Unlocking a Terrorist’s phone, right or wrong?

Most recently, a new round of debate heats up as Apple refused to deactivate the pass-protection feature on the IPhone previously owned by Syed Rizwan Farook, who, with his wife, murdered 14 people at a holiday party in San Bernardino California.

 

It was not the first time Apple clashed with the American Government over providing information on suspected criminals. However, what makes the San Bernardino Case stand out from other cases is that it involves a high-level terrorism investigation, which adds a new dimension to the debate — In the context of ongoing counter-terrorism efforts worldwide, can the fight against terrorism be offered as an overriding justification for privacy intrusion?

 

The argument for US government’s request of unlocking the terrorist’s phone is clear. Gaining access to his phone is critical in allowing FBI to identify whether he was connected to any terrorist organisation, which is, arguably, a crucial step to uncovering and even crushing a new terrorist group.

 

On the other hand, the CEO of Apple, Tim Cook, presented a harsh critique, accusing the US Government of undermining liberty and freedom the government was duty-bound to protect. Interestingly, just like its opponent, Apple has also drawn upon the same idea of security, contending that creating a “back door” around Apple’s own encryption technology is equivalent to setting a dangerous precedent and putting millions of its users at risk.

 

It seems a bit confusing here but upon closer analysis, the fact that security can be used to defend opposing viewpoints drives home the idea of a delicate balance between security and privacy. The arguments put forward by US government and Apple revolve around the scenario when the delicate balance was unsettled and tipped towards either security or privacy. First, considering the motive, if the purpose of allowing authorities to have more access to encrypted data, as claimed by FBI, is to secure citizens’ safety, it would be facile to denounce its request in the interest of national security as undemocratic.

 

Yet, in reality, the boundary between what is perceived to be “an expedient move which is essential in ensuring security” and what is considered as “an overreach by the government” is never that clear-cut and often varies with the differing legislations of various countries. Moreover, a new question that may arise is that even if the request is well-intentioned, can the US government guarantee that all the information acquired through such means will be put into good use? In other words, the crux of the problem lies in whether the US government has the ability to ensure they will not abuse this power.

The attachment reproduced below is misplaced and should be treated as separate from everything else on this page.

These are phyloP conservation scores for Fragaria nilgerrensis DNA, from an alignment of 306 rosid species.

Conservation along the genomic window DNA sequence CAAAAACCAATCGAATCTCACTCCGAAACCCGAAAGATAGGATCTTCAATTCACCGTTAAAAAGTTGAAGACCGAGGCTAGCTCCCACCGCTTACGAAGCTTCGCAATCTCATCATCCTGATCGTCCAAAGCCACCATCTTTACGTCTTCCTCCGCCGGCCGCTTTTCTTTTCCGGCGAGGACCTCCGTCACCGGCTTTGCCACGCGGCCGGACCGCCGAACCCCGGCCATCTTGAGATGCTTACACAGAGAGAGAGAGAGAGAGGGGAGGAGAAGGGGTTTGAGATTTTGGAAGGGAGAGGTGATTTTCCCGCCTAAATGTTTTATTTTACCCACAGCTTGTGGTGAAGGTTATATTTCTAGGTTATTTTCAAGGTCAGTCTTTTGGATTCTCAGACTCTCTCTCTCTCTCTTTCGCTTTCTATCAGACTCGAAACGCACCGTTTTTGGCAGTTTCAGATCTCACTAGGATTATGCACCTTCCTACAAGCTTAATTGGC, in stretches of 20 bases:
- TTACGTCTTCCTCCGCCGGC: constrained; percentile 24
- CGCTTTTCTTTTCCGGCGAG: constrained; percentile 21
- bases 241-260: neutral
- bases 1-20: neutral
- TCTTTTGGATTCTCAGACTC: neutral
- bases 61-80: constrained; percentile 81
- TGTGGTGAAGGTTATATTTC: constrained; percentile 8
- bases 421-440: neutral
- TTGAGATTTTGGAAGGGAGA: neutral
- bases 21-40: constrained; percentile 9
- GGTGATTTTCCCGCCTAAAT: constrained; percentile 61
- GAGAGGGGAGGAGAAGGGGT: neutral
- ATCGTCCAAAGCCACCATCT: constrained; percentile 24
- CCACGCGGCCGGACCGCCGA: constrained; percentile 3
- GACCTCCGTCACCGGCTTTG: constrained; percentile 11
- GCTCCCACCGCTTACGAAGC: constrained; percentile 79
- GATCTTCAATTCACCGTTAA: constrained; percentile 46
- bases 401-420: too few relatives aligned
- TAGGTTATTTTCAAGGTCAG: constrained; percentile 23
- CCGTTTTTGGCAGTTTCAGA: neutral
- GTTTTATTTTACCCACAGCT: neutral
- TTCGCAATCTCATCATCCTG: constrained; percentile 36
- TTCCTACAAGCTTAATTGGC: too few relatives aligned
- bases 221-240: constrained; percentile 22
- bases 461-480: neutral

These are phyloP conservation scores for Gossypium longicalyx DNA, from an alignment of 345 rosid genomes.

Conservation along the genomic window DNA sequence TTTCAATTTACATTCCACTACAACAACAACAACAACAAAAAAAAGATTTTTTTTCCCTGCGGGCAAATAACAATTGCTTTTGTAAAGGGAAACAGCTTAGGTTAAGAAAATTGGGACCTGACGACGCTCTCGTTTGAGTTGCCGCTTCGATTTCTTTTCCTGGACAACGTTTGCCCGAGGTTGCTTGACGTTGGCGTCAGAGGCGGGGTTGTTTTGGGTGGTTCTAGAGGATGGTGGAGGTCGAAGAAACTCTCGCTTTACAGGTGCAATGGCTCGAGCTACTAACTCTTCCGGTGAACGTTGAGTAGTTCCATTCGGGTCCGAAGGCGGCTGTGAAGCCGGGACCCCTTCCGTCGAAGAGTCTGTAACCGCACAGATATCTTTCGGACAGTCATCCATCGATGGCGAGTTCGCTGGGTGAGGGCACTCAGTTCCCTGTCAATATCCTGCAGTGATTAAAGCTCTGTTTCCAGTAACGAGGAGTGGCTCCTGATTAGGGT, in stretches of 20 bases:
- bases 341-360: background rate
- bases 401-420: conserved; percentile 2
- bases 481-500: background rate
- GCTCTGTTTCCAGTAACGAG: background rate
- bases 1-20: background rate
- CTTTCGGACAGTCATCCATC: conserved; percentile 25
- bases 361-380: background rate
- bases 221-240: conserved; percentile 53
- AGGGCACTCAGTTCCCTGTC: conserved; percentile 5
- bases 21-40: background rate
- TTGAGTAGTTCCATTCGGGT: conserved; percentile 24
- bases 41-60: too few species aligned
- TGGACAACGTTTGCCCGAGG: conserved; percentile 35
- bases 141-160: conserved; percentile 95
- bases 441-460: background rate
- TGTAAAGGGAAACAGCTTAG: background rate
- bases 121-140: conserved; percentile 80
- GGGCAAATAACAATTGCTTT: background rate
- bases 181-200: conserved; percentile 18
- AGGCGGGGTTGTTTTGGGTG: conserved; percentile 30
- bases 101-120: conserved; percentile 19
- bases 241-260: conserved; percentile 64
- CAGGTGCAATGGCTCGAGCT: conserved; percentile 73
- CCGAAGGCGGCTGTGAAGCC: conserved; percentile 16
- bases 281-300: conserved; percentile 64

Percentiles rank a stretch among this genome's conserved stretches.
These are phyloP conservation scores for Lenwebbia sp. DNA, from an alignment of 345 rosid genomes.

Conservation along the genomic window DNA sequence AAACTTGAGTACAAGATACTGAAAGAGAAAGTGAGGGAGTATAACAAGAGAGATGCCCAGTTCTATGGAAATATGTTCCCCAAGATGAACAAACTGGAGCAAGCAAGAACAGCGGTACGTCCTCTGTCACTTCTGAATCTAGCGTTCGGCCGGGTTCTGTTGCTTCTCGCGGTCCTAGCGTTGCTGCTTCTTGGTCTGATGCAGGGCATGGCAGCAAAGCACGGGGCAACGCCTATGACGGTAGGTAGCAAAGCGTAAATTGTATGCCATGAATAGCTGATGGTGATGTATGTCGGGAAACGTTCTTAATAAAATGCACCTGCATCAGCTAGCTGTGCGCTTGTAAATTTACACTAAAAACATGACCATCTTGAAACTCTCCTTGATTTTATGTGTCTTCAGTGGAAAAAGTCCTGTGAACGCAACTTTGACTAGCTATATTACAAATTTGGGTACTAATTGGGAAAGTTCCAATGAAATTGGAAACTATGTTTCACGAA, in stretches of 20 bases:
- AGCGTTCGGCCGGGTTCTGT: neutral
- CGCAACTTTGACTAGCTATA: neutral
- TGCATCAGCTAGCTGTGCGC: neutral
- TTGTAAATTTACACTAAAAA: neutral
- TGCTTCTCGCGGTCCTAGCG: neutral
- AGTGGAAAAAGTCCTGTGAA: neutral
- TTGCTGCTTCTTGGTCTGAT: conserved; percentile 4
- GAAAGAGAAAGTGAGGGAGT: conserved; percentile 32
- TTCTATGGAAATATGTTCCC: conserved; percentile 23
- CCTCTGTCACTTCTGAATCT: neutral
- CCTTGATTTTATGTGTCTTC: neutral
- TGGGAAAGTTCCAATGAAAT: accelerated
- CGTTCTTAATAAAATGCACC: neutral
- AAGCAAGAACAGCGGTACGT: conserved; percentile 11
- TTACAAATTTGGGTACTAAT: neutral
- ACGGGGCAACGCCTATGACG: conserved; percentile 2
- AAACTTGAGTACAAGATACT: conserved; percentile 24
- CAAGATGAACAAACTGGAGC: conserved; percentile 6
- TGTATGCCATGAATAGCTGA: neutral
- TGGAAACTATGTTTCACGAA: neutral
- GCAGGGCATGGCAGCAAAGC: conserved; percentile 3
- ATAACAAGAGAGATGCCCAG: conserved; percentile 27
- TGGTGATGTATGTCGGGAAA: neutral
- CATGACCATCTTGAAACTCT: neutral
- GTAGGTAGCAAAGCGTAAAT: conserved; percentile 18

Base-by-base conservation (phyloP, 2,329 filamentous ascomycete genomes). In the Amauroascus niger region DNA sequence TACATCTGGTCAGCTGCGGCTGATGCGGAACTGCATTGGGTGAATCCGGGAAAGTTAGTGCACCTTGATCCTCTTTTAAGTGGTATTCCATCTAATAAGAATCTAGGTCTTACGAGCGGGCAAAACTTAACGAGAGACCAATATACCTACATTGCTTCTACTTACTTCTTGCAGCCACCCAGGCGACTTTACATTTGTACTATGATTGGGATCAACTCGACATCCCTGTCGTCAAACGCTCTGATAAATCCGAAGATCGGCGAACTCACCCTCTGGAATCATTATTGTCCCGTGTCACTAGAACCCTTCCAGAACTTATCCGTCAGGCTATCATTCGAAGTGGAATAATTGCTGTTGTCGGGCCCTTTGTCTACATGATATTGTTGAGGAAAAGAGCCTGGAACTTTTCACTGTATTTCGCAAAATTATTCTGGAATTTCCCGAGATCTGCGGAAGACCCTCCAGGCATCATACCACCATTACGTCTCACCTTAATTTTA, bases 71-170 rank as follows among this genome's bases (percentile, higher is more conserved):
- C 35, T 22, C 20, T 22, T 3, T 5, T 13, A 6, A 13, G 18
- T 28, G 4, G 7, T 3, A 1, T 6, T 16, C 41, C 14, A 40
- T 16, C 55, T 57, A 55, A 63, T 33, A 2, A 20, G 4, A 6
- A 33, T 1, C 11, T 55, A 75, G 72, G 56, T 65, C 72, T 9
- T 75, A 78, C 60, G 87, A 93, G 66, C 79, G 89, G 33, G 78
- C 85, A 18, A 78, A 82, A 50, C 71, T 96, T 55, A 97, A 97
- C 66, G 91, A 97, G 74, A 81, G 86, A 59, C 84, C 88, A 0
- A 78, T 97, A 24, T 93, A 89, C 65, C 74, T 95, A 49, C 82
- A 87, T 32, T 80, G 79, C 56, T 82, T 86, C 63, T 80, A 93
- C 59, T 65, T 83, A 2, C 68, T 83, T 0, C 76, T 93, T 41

Nonetheless, amidst all the uncertainty and differing opinions, it is important to acknowledge that privacy should be given due consideration despite of the justification of “for the common good of the nation”. In essence, respect for privacy constitutes the trust between the government and the very people who give it the mandate to rule. The need to ensure that citizens’ legitimate expectations to privacy are adequately protected cannot be emphasized more, since it has been testified by so many past examples that the population’s faith and confidence in the incumbent government has always been the foundation for sustained stability, loss of which definitely jeopardises not only credibility of the government but more importantly, the very security the government has sought to ensure.

 

In view of burgeoning security threats across the world, coupled with the growing sophistication of encryption technology that has made it more difficult for authorities to obtain information, the lawsuit against Apple was merely a harbinger of a prolonged struggle between governments and technology firms. In the midst of safeguarding their countries from terrorism, it is advisable for governments not to lose sight of the social contract between they and the people they are bound to represent. Considering the nature of the San Bernardino case, it would be very hard for Apple to hold on its unyielding attitude and reject any chance of negotiation with the US government. Rather, what the Apple should work towards is to urge the US government to introduce relevant legislation to regulate legally-sanctioned intrusion to privacy and prevent any abuse of power.

By: Fang Ruilin, 5C35

 

 

 

 

 

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